Film crews gear up to document recovery of thousands of game cartridges and consoles

Microsoft wins approval to excavate Atari’s legendary E.T. dump site

The planned excavation of the fabled Atari dump site said to be filled with thousands of copies of E.T. The Extraterrestrial game cartridges has overcome its latest hurdle.

According to Alamogordo News, The New Mexico Environment Department has granted approval for the dig having previously blocked previous plans, claiming they were "too vague". There were also concerns that the ground held certain chemicals found to exceed federal thresholds.

Xbox Entertainment Studios, Fuel Entertainment and LightBox Entertainment however will now be able to dig up portions of an old Alamogordo landfill to search for the game cartridges, believed to have been dumped there after the title’s catastrophic failure which nearly single-handedly destroyed Atari.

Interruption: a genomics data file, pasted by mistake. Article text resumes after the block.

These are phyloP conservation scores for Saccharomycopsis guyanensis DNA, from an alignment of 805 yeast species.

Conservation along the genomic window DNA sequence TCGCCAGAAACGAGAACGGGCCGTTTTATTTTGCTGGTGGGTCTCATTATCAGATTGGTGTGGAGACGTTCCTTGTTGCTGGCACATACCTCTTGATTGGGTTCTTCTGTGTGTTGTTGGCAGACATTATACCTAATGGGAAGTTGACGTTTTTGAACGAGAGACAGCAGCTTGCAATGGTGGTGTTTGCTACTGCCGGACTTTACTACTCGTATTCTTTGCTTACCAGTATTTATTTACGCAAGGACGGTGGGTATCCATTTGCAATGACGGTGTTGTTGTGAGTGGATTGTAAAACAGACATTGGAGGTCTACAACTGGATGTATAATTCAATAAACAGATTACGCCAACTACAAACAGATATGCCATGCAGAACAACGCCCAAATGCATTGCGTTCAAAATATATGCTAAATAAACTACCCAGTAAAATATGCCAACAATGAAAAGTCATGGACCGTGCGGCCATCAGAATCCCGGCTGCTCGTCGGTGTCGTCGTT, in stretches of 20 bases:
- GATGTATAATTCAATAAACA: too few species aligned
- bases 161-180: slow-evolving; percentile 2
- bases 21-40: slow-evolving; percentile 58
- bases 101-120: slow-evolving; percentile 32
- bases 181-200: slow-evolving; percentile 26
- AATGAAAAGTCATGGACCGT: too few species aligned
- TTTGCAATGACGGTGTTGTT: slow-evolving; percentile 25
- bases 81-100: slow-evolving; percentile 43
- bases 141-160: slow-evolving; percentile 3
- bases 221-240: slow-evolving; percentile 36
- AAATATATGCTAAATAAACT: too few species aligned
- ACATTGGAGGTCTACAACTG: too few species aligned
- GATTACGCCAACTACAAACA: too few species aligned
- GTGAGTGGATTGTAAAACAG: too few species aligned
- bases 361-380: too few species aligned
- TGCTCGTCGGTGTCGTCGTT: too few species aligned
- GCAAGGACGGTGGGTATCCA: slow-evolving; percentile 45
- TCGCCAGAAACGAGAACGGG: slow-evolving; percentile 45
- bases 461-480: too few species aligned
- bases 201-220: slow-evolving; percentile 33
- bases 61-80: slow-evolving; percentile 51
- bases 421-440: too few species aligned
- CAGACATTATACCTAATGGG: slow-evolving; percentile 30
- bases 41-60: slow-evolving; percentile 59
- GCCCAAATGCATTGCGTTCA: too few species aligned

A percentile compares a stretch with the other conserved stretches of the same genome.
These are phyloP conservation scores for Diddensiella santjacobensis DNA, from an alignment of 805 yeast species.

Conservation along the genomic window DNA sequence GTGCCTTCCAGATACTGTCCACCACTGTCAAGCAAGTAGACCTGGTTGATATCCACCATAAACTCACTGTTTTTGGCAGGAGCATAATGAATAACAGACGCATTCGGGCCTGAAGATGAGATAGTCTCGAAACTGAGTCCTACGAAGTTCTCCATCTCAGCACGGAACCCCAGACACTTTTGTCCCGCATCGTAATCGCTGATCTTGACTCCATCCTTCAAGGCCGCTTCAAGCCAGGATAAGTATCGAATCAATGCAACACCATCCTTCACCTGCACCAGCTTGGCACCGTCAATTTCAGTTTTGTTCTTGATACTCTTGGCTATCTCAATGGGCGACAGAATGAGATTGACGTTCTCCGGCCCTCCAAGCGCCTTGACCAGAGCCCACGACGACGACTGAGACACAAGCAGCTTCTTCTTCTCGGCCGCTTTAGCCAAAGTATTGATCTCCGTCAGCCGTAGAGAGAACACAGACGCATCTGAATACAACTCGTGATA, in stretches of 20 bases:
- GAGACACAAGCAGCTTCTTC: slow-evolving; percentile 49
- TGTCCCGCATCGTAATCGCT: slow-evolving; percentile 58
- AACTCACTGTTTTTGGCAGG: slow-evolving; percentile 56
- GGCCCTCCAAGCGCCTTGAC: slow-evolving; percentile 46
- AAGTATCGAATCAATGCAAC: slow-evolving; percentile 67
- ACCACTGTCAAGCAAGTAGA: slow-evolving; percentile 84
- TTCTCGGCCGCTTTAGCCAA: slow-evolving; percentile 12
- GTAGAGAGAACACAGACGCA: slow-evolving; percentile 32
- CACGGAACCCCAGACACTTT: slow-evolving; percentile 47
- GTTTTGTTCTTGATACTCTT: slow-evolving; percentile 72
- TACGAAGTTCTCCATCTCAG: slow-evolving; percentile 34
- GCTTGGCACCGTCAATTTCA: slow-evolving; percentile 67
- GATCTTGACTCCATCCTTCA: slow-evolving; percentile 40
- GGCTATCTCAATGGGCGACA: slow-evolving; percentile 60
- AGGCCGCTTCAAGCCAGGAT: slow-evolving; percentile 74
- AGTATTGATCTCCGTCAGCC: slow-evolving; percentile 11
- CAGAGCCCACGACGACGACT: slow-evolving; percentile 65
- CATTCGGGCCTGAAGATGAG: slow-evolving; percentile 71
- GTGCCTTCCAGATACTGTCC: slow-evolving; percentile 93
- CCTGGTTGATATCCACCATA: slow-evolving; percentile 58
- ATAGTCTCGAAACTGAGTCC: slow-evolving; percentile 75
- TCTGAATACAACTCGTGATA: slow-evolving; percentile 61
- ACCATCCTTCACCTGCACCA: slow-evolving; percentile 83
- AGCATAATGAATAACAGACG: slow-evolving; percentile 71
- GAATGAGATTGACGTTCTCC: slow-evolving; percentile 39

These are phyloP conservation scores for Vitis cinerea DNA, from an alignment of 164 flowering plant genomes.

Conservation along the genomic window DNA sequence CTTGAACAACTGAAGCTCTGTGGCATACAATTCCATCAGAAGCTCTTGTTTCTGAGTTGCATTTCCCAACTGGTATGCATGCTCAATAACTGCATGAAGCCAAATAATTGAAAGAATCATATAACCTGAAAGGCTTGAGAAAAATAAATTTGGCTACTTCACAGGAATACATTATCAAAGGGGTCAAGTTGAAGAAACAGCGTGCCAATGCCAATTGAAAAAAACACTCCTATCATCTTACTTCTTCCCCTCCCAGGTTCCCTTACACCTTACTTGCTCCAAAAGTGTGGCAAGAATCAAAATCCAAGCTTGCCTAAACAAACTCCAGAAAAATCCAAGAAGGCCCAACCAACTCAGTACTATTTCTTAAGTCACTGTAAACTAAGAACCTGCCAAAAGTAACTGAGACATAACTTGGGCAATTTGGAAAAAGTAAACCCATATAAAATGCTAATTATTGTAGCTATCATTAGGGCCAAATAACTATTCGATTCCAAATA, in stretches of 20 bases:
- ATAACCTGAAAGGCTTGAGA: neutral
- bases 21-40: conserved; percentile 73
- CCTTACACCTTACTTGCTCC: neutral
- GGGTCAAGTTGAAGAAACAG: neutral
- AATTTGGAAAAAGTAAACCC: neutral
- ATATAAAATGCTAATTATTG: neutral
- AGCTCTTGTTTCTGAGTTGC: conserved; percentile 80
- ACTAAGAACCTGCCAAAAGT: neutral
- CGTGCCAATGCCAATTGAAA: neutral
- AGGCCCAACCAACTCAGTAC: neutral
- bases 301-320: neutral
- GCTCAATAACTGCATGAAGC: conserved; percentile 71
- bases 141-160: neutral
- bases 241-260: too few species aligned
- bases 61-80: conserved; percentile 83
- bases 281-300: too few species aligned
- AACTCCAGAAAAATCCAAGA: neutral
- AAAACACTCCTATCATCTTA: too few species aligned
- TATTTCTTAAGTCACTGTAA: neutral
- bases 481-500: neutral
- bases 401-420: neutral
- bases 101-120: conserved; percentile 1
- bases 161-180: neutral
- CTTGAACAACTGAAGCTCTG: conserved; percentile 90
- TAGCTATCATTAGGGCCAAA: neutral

The NMED has asked to be notified five working days in advance of any excavation and the companies must register as certified or commercial haulers of waste before they can start the dig.

News of the dig first emerged last year when film company Fuel Industries, which plans to document the whole excavation, was granted permission by Alamogordo to dig up the landfill site, which has remained buried since 1983. It was believed that Atari dumped 14 truckloads of discarded cartridges and computer equipment into the area, and covered the landfill over with concrete.

The company has around six months to excavate the land and find the game cartridges, if they exist.

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